For at least 30 years, we at Local 7 (Orange County, CA) have been scratching our heads wondering why unions that bargain with Disneyland don’t put their heads together, exchange information, and support one another. As it turns out, other unions have been thinking the same thing.
In August 2016, Local 7 joined with 10 of the 26 unions representing Disneyland Resort employees to form the Coalition of Resort Labor Unions (CRLU). This is the first time in 60-plus years anything like this has happened. CRLU consists of Bakery and Confectionery Workers International Union Local 83; United Food and Commercial Workers Local 324; International Alliance of Theatrical Stage Employees (IATSE) Locals 504, 923, and 706; SEIU United Service Workers West; Workers United Local 50; American Guild of Variety Artists; Independent Employee Services Association; UNITE HERE! Local 11; and AFM Local 7. Orange County Communities Organized for Responsible Development (OCCORD) and Clergy & Laity for Economic Justice (CLUE) have allied themselves with CRLU.
The catalyst for this historic alliance was a draconian attendance policy unilaterally promulgated by the company. After 11 unions presented 11 demands to bargain, leafleted employees on their way to work, and staged two town hall meetings, the policy was withdrawn. This was a first!
Next, the coalition set out to collect hard data about the economic conditions of resort employees. CRLU underwrote a survey that was independently conducted by the Urban & Environmental Policy Institute at Occidental College, in partnership with the Los Angeles-based Economic Roundtable. The resultant 125-page report is damning. In summary, it found that 11% of employees surveyed reported having been homeless—or not having a place of their own to sleep—within the past two years and 68% of workers surveyed are food insecure. Disneyland is the primary source of income for 91% of these workers, but only 54% work full time. The average hourly wage for these employees in real dollars dropped 15% from 2000 to 2017 (from $15.80 to $13.36). Meanwhile, a proposed compensation increase for Walt Disney Company’s CEO equals the total pay of 9,284 Disneyland workers.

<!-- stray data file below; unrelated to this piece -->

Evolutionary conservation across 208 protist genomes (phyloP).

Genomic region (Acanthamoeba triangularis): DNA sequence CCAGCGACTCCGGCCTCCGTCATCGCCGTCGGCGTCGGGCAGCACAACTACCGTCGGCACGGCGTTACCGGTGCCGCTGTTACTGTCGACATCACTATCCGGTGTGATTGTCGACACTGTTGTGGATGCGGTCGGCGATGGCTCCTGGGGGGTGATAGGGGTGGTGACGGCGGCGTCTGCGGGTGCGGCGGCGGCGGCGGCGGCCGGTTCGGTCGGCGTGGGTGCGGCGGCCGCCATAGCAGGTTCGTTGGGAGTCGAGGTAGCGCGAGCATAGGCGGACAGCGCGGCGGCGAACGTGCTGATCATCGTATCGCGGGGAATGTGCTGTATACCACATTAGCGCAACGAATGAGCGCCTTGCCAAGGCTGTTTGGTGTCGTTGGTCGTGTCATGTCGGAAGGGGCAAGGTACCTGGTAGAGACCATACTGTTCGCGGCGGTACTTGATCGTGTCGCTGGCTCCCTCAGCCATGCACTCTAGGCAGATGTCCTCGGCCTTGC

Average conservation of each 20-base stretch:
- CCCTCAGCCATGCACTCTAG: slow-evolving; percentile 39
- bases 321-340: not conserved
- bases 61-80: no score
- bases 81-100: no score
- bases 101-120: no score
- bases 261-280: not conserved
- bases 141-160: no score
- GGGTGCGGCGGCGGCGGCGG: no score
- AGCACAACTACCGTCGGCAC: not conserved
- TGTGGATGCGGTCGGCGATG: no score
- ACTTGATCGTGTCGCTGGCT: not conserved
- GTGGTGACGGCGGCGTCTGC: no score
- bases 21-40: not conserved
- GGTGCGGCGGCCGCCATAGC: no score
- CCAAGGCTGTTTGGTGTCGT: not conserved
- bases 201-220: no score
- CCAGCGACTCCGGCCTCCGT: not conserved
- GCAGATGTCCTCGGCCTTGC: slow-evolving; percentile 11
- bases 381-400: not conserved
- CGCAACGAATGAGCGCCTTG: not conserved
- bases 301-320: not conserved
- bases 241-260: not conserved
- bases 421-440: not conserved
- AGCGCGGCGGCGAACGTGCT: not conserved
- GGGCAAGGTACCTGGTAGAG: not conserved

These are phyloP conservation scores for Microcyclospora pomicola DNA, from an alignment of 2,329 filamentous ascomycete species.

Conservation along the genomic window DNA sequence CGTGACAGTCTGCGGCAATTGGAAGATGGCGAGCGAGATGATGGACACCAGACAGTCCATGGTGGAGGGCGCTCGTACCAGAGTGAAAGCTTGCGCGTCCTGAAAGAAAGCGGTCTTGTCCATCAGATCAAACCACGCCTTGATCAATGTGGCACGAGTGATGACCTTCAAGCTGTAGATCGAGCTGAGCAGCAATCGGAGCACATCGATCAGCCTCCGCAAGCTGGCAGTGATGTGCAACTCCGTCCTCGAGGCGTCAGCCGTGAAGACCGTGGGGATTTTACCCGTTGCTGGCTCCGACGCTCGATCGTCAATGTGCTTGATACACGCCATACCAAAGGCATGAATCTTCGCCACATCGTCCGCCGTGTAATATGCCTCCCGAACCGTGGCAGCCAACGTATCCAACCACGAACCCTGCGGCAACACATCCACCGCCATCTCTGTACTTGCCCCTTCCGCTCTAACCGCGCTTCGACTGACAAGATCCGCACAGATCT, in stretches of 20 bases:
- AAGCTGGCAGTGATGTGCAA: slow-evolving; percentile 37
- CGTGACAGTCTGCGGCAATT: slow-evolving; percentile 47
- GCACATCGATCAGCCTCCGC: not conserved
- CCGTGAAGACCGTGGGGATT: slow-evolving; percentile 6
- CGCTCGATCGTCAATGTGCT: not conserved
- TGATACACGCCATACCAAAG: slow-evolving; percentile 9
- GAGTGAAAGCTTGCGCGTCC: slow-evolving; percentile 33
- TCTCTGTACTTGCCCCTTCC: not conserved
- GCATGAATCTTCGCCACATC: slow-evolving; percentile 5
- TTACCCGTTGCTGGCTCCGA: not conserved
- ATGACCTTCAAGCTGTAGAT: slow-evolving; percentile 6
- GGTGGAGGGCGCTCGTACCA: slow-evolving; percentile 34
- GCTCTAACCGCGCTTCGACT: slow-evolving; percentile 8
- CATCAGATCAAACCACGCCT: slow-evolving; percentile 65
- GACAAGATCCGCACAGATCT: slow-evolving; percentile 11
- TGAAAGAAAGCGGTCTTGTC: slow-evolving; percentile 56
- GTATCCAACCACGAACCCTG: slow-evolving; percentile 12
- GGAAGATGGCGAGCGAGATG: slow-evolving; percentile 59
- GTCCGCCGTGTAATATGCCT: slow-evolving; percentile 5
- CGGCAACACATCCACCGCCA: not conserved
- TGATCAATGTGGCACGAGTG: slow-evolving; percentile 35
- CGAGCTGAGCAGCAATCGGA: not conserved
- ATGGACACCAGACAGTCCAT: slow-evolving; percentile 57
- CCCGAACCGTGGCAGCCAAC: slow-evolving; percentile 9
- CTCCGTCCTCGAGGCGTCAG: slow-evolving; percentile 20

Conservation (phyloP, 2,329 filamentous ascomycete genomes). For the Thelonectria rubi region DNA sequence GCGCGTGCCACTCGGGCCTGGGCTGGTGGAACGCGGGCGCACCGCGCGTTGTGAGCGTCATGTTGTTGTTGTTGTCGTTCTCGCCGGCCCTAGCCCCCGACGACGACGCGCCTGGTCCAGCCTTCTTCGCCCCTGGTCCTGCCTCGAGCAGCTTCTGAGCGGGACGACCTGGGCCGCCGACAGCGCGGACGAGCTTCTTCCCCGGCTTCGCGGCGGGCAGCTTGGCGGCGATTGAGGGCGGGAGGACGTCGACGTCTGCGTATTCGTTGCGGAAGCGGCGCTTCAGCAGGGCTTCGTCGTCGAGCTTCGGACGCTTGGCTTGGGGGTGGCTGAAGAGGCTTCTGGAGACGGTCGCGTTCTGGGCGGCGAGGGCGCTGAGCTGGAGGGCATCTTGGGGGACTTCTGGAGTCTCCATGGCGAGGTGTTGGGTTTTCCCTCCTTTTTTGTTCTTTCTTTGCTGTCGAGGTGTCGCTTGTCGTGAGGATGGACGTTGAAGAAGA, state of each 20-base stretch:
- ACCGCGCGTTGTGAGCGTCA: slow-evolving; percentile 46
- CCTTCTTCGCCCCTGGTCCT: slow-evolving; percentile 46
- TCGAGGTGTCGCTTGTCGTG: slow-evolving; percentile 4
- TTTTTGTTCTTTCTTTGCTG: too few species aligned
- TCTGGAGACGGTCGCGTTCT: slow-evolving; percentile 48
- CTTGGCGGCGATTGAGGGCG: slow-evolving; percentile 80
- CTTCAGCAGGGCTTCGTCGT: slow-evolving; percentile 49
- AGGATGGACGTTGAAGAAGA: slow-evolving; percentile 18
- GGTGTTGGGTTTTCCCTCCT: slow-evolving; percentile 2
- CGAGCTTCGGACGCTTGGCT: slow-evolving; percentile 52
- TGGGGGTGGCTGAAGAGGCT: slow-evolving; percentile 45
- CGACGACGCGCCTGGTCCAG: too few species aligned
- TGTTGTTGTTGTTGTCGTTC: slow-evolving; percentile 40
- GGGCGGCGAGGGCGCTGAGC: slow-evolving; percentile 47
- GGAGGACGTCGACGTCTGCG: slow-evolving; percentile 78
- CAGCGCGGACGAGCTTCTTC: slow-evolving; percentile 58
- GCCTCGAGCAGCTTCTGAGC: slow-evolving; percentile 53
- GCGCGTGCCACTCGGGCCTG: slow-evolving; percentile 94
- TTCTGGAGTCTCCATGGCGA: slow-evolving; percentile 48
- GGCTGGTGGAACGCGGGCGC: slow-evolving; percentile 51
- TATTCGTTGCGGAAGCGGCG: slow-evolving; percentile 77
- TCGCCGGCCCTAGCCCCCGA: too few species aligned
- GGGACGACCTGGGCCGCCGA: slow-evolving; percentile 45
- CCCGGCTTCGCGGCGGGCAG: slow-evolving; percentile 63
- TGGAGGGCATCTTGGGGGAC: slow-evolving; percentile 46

Disney’s defensive and flat-footed response was to attack the survey as politically motivated, inaccurate, and unscientific; it’s unclear if statistics are taught at Mickey Mouse school. The full report can be downloaded at: https://economicrt.org/publication/disneyland.
The report was announced at a February 28 CRLU town hall with more than 1,000 people in attendance. Get a sample of the energy at this standing room only event, at: https://www.youtube.com/watch?v=HdooUVl4lwY.
The morning after the town hall, CRLU proposed a ballot initiative to the City of Anaheim. It proposed a minimum wage of $15 per hour for any large hospitality company receiving city subsidies. The minimum wage would increase by $1 annually to $18 per hour in 2022. Signatures are currently being gathered.
On March 8, CRLU went to the annual Disney shareholder meeting in Houston. We were joined by SEIU Texas, as well as Teamsters and UNITE HERE! from Disney World. There were dozens of workers outside the meeting holding banners, handing out flyers, and talking to the media—as well as a half-dozen or so inside. We got the company’s attention. There were security guards and cops galore—and a very fine looking dog.
An Inspector Clouseau-like character tailed us with a camera at lunch and during our debrief in a nearby park. When confronted, he mumbled something about “urban planning” and “photographing the park” and scuttled back into the conference center.
Interestingly, the meeting, which had averaged an hour and 45 minutes for the four previous years, was cut off at one hour and six minutes—coincidently just as the first union member arrived at the microphone. In all, 10 questions were heard—well, a few questions and copious blown smoke.
Disney CEO, Robert Iger, reportedly said it best: “We’re getting a lot of praise and not questions, but I’ll take it.” In another notable coincidence, for the first time ever, 52% of attending shareholders voted against a nonbinding resolution to increase Iger’s compensation. That was taken “under advisement.”
In closing, there’s a lot of buzz in the media and online about our presence at the shareholder meeting, the survey, the town hall, and the living wage initiative. Please visit the CRLU Facebook page. This coalition is little more than 1½ years old; it is truly remarkable what can be accomplished when workers unite and work together in solidarity.